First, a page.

Today is a day of celebration for housing and transportation in California, with the possibility of more to come in the next two days. Yay!
But I want to caution about the alignment of housing with transit. It seems like a no-brainer, right? As I’ve long said, you can’t have affordable housing without effective transit, and you can’t have effective transit without widely available affordable and other housing. The problem I’m concerned about is that most of our transit system is oriented to arterial roadways (the semi-high speed, many-lane roads that are also called stroads because they don’t function well as streets or roads, and also called traffic sewers). Or in the case of rail transit, often uses old railroad corridors or freeway medians that make housing development difficult and probably unwise.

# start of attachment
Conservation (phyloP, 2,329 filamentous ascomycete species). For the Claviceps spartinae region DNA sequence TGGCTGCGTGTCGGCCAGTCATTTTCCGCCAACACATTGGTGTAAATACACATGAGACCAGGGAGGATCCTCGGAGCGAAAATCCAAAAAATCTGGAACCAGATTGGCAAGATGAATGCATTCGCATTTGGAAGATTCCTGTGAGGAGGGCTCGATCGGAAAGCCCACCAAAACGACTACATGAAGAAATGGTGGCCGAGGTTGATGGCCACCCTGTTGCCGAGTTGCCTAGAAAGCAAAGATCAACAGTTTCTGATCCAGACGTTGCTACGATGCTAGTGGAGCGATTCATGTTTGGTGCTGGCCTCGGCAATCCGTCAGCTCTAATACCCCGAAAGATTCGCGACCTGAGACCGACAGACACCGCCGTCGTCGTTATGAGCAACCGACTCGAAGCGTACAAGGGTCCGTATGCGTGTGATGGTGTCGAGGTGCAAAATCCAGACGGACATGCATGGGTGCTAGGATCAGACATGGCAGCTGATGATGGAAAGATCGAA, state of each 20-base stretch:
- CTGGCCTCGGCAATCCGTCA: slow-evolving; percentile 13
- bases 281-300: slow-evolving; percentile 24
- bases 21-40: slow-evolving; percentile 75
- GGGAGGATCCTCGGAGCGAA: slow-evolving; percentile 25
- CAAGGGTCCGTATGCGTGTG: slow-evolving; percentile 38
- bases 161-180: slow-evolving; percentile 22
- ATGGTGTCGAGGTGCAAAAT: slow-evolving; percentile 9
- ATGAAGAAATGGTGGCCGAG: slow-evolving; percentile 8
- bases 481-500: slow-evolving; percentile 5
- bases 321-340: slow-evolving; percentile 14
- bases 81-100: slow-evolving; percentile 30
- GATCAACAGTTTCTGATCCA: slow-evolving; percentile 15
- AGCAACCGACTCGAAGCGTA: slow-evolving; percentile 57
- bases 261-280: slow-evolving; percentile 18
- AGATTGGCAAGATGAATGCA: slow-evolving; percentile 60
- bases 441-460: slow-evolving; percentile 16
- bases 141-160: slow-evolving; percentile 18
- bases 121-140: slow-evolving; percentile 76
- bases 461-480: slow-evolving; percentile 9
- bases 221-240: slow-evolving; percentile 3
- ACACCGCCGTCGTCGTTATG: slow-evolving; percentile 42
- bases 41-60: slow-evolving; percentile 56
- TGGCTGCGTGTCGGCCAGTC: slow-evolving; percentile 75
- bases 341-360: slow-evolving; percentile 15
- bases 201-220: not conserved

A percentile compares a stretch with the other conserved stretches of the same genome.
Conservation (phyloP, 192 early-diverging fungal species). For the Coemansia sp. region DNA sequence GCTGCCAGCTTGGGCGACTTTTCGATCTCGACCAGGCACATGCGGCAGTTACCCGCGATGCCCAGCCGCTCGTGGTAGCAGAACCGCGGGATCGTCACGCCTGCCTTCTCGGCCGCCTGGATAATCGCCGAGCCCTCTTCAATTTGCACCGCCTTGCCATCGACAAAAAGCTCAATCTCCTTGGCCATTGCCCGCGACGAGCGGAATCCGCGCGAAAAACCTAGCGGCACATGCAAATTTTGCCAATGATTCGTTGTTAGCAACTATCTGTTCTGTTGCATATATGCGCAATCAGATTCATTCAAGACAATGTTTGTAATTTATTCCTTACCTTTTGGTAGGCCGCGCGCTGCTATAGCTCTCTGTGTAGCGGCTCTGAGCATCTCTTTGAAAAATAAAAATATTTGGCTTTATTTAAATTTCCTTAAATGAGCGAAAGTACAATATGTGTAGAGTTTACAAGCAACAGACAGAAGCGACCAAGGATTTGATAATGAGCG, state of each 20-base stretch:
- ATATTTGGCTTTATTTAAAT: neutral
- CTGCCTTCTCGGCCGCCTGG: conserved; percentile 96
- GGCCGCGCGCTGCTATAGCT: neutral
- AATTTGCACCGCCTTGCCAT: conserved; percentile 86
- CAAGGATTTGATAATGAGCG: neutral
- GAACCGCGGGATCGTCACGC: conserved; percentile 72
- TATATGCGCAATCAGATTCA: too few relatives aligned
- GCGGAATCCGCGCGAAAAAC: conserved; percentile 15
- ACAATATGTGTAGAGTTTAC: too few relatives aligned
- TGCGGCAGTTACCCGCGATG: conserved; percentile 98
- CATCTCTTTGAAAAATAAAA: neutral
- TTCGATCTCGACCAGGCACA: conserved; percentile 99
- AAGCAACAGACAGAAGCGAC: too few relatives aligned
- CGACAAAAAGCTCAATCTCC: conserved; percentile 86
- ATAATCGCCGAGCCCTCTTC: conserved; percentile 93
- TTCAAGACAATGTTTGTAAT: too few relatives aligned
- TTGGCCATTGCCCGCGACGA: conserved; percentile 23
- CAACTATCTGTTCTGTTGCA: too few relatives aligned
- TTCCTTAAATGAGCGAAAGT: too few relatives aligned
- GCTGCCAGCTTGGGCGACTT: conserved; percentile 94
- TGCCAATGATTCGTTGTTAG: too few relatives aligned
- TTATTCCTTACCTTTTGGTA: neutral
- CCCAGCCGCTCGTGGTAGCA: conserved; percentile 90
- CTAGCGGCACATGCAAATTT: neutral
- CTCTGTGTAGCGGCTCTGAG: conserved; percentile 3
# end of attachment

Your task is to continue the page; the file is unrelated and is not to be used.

Research indicates that people, particularly kids, who live near freeways and arterials have much higher rates of asthma, and many other health problems, and shorter lifespans. Is that where we want low income families and kids living?
Apart from freeways, most traffic crashes happen on arterial roadways, and particularly at intersections of arterial roadways, and freeway on-ramps an off-ramps. Is this the hazard we want for low income families and kids?
I don’t have an answer for this challenge, but I often think it would be better to upzone everywhere (the next increment of development), so that additional housing can be built in places with better air quality and lower traffic violence. Maybe we should be fixing the arterials first, before we build housing along them. Yes, that delays the benefit of easy transit access to housing, but good transit in a poor living environment is just not what I want to see.